Born in 1838 in Longuiel, Quebec, Francis Xavier Prefontaine attended parochial schools and Nicolet College, then entered the Grand Seminary at Montreal. Within three weeks of his ordination he left for Puget Sound and the Diocese of Nisqually. Fr. Prefontaine never returned to his native Quebec.
Quebec, in the mid-1800s, relentlessly dispatched bright, dedicated young priests to the wet verdancy of Oregon Territory. The most famous of these missionaries were the brothers Blanchet, A.M.A. Blanchet of Nisqually, and Archbishop F. N. Blanchet of Oregon. Another well-known Quebecois was Modeste Demers who became Bishop of Vancouver Island. These men were aided in their work by John McLoughlin, Chief Factor for the Hudson's Bay Company at Fort Vancouver, who had embraced the Roman Catholic faith in his later years.
Fr. Prefontaine entered his religious vocation as a secular or diocesan priest, which meant that he did not take vows of poverty. However he promised celibacy to his supervising bishop, and all his orders came from that authority.
During a brief stay in Portland, Oregon, Prefontaine studied English and the Chinook trade jargon. His first assignment was to minister to Indians and whites at Fort Stevens, near the mouth of the Columbia River. Losing his way in the dark and rain, he awoke on a foggy morning to find a dead Indian next to him, and the hammocks of other cemetery inhabitants hanging overhead.
Prefontaine's next assignment was to assist in saying Mass for nuns and parishioners near Steilacoom, Washington. He was also asked to give instruction to local Catholic children and supervise the building of several chapels in the area. It may have been at Steilacoom that he met Mother Joseph, or Esther Pariseau, of the Sisters of Providence, who had been sent from Vancouver to help design and build a school.
By 1865, it was clear that Tacoma and points north would dominate the commerce of Puget Sound. Steilacoom had become a scenic backwater. Blanchet wrote to Prefontaine describing the division of the Sound district into two missions. Prefontaine was given the northern jurisdiction, and he chose the only town that had a Catholic church, Port Townsend. Visiting clerics came and went, but no resident pastor had been found. Prefontaine eventually petitioned Blanchet for a transfer to Seattle.
In October 1867, after promising the bishop to look after his northern Puget Sound settlements, 29-year-old Fr. Prefontaine came ashore at the busy downtown of what is today's Pioneer Place. Seattle had 600 residents in 1867, of whom 10 were reported as Catholics. Missionaries of several denominations had set up tents in Seattle, often enroute to more remote communities, but Seattle was really a lumber mill town -- Yesler's Mill -- which just 11 years before had fought off an Indian attack. It was also a bachelor town, bent on work and play.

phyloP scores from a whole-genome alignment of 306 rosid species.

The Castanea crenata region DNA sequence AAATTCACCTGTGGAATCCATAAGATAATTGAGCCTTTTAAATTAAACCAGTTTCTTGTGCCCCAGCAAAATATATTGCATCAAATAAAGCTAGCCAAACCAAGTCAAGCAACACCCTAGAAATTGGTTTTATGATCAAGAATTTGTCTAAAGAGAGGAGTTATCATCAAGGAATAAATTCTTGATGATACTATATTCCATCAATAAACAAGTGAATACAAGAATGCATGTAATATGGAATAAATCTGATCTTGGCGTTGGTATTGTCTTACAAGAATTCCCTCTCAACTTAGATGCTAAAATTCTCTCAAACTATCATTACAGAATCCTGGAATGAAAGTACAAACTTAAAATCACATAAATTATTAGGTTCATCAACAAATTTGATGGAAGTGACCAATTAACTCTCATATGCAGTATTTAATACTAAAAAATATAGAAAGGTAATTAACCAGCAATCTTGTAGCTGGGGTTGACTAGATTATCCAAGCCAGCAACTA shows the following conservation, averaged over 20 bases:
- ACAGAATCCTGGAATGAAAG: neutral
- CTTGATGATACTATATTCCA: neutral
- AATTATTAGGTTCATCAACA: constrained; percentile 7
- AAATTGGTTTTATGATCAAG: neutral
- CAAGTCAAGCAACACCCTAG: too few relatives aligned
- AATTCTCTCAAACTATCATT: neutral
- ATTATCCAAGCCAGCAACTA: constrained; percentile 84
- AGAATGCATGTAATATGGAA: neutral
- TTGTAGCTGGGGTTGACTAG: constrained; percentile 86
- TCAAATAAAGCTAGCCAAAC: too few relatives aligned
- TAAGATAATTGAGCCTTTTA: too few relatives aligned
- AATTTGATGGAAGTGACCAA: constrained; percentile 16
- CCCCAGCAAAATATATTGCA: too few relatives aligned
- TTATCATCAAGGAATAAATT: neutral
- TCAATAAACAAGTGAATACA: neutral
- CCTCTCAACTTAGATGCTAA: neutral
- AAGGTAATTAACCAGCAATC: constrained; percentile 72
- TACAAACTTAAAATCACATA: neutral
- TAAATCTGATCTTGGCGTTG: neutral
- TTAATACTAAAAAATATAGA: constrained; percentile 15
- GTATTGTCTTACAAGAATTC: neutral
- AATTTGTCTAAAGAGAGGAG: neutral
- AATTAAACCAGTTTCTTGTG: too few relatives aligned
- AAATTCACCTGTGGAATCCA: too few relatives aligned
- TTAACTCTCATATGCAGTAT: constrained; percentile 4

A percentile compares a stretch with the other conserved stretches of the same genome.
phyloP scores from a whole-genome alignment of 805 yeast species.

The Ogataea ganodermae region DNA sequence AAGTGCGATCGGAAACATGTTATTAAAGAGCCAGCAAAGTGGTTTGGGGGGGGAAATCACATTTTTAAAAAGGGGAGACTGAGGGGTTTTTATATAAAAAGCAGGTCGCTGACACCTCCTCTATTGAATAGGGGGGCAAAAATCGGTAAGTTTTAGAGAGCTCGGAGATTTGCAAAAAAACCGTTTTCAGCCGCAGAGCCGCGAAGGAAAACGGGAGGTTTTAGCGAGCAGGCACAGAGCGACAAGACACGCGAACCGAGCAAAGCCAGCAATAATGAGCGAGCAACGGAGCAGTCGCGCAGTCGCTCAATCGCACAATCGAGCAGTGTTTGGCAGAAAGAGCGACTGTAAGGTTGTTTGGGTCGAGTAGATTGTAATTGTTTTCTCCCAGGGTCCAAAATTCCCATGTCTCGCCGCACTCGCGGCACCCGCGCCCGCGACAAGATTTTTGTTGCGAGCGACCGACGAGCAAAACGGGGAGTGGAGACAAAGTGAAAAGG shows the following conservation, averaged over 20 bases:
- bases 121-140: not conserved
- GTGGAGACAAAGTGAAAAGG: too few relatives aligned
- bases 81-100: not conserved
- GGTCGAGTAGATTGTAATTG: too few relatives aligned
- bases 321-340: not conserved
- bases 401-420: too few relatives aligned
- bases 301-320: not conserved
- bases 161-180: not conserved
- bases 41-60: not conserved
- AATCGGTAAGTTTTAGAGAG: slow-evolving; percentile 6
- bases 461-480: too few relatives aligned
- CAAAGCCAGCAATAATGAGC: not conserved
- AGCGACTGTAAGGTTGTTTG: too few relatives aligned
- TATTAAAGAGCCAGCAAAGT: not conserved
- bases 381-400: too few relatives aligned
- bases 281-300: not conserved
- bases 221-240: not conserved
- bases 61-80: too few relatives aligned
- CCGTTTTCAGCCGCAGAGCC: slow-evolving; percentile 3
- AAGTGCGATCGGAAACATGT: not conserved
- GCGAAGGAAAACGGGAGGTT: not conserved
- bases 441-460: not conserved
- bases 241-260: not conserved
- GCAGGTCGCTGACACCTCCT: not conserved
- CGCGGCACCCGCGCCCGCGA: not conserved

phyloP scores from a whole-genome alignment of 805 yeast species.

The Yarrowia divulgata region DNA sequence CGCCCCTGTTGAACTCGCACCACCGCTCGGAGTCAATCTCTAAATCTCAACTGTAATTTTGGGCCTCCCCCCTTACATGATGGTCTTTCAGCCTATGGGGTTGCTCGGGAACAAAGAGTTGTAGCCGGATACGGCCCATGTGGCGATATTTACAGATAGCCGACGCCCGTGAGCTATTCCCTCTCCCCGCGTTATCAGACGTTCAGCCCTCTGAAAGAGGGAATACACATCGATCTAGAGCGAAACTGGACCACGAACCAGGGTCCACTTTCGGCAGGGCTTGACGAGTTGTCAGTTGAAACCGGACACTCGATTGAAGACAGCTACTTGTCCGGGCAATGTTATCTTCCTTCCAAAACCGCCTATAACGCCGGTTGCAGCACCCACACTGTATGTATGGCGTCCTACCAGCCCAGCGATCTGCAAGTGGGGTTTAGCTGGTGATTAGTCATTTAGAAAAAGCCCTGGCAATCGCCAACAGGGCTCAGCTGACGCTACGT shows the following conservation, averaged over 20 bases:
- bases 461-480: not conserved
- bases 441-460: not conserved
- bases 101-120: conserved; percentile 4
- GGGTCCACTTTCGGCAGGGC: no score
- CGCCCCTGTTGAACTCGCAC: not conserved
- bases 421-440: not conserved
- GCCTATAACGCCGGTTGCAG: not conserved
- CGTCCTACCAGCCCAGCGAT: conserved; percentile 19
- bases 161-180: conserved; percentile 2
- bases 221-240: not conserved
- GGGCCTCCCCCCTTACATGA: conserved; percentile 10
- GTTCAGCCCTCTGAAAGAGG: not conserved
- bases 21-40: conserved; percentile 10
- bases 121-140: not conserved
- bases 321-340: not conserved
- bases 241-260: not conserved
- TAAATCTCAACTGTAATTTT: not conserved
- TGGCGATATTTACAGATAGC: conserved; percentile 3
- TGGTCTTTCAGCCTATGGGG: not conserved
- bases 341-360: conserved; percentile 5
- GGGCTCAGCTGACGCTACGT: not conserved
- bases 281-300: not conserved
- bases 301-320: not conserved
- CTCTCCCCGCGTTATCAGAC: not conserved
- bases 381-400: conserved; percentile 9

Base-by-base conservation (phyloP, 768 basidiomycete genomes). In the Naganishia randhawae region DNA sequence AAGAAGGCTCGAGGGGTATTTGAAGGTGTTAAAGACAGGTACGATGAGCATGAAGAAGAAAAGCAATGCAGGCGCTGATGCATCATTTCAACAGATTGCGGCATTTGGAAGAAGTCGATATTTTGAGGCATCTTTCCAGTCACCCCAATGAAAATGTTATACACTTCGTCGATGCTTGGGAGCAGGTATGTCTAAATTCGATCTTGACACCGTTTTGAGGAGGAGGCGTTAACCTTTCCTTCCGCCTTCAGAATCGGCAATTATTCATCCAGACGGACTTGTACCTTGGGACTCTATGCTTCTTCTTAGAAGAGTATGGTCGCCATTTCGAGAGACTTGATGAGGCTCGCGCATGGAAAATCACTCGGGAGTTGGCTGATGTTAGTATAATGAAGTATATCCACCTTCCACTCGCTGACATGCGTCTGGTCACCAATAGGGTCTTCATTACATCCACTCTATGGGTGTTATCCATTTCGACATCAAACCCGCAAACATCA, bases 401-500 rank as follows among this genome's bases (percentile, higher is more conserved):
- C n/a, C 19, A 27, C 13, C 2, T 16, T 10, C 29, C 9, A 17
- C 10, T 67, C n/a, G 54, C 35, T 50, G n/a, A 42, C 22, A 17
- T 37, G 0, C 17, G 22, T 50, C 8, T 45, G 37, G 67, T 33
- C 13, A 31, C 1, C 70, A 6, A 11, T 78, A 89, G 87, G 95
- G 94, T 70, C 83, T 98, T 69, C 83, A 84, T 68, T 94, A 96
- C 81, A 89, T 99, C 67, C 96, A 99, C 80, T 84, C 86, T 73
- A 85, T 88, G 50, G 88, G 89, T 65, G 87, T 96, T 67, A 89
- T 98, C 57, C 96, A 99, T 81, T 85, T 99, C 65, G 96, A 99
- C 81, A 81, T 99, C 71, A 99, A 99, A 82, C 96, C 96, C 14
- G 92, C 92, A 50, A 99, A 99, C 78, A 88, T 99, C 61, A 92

Prefontaine rented a little two-room house on 3rd Avenue near Yesler Way. He converted the larger room into a church, and the other room served as his residence. In that little chapel, on November 24, 1867, he said mass for a congregation of two women.
The young secular priest enlarged his real estate holdings (he owned two lots in Port Townsend) and began to clear land in downtown Seattle on what is today Prefontaine Place S. A creek bubbled through that small canyon, and its banks held great trees -- one was eight feet thick. Henry Yesler claimed later that he supplied the lumber for Seattle's first Catholic church, Our Lady of Good Help, on the corner of 3rd Avenue and Washington Street. The new church was dedicated in the fall of 1870.
Prefontaine's secular status allowed him to accumulate property. His niece once noted that he had a "sound head for business" and "expensive tastes." At his death he left an estate of $33,173 (a large sum in 1909). A soap factory he bought in 1877 became part of the site of the Sisters of Providence first hospital at 5th Avenue and Madison Street. The Sisters of Holy Names established their first Seattle school on two Prefontaine lots at 2nd Avenue and Seneca Street.
By 1883, the Catholic church at 3rd Avenue and Washington Street was well established with a congregation of 600.
By 1900, Fr. Prefontaine's health began to decline, and in 1901 his 18-year-old niece Marie Rose Pauze came to look after him. His interests became more secular: a taste for good whiskey, the enjoyment of large cigars, reading from his extensive library, and the purchase of a fine three-story home overlooking Volunteer Park on Capitol Hill. In 1905, a new Church of Our Lady of Good Help was constructed, but Francis Prefontaine played no further role in the life of his pioneer parish.
But he received honors. Seattle Mayor R. A. Ballinger and members of the City Council proposed to name the block from 3rd Avenue and Yesler Way to 4th Avenue and Washington Street "Prefontaine Place." Prefontaine was also honored by Pope Pius X and made a member of the papal household, or Monsignor.
Upon his death in 1909 at the age of 70, Fr. Prefontaine's estate left a bequest of $5,000 for the construction of a public fountain, "if possible, in the immediate vicinity of Prefontaine Place." The fountain was built and remains today at the little triangle on 3rd Avenue and Yesler Way.
Father Prefontaine once told a dying Seattle prostitute that her Skid Road profession was only a fraction of her life, with "the Man at the Gate" knowing her entire story.
Prefontaine's life is a small slice of Seattle history, but an influential part of the city's pioneer heritage.